– MG Parameswaran
Companies can be very creative with titles. But often, these titles vary across industries. In some, the VP is an entry level title (Citibank once even had a VP, Telex. No, I am not joking). And GM was a very senior title. In some sectors, a VP is more senior than a GM and internationally, an EVP is just a shade below the CEO. But titles are not frozen in time and are not cast in stone. In the mid ‘80s, HTA (now JWT) sent a seismic wave through the entire ad world by overnight re-titling account supervisors as account directors. Lintas changed the title of account executives to brand service executives. And the tsunami of ‘Title Pollution’ continued.
Not all title changes can be deemed to be Title Pollution. Often jobs change, and titles change to reflect this change. For instance in the late ‘70s, agencies had copy and art departments (remember Mad Men?) and the creative director was the national figure, one per agency. But as the lines between art and copy started disappearing and TV started emerging as the primary medium, agencies started using the title ‘creative’ more liberally. So we had creative supervisor, creative director, group creative director and so forth. Account planning emerged as a separate practice and agencies created titles to fit the requirement. Account planning director was a much sought after title.
The ad world is today changing ever so fast with the growth of Digital, with a capital ‘D’. There is a big move towards digitisation of the entire agency, not just relegating it to the back room or to the specialist unit that it trotted out when a client used the ‘D’ word. No wonder there is a growth in titles like chief digital officer and CIO.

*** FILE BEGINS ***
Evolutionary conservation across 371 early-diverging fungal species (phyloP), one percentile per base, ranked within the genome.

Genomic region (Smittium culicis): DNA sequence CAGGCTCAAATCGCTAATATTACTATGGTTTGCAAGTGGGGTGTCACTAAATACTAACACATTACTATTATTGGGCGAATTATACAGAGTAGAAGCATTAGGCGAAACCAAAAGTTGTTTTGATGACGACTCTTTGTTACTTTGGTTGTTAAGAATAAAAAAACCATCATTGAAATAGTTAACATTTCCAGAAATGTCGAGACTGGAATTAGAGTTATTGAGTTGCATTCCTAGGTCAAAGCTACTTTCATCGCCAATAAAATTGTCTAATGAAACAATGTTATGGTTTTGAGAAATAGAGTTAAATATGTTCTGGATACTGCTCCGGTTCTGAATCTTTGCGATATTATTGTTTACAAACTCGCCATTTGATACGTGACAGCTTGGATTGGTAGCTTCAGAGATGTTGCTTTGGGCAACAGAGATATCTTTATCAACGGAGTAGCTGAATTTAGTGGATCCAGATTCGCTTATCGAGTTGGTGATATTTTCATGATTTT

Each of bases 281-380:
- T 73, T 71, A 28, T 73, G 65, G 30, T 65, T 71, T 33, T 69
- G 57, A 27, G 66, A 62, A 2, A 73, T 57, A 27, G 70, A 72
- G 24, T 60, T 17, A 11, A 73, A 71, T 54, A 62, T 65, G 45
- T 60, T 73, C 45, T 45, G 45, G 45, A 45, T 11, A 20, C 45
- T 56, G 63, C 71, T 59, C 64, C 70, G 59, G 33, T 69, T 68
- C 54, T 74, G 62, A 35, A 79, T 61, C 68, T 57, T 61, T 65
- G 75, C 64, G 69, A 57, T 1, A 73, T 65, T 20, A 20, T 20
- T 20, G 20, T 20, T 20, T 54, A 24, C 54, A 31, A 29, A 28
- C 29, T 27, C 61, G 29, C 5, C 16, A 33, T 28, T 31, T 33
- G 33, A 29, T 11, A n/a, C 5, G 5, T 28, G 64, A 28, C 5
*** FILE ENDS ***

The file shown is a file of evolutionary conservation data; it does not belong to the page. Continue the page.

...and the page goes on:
This is not unique to India. Harvard Business Review, in an article published a couple of years ago, spoke of the need for companies to create a chief marketing technologist position. If clients are thinking of new positions that can harness the power of digital better, why should agencies lag behind? In the years gone by, agencies that managed to integrate account planning into business units managed to reap the real fruits. As long as account planning stayed in an ivory tower, the business units used them sparingly and only for fire-fighting. This situation can easily repeat itself if the chief digital officer is given her own ivory cubicle and not made to work closely with the business teams. And business teams need to be motivated and threatened to ensure that these specialists get integrated fully. If that happens, everyone, including the client will benefit. If not it will be yet another case of Title Pollution.
The author is founder, Brand-Building.com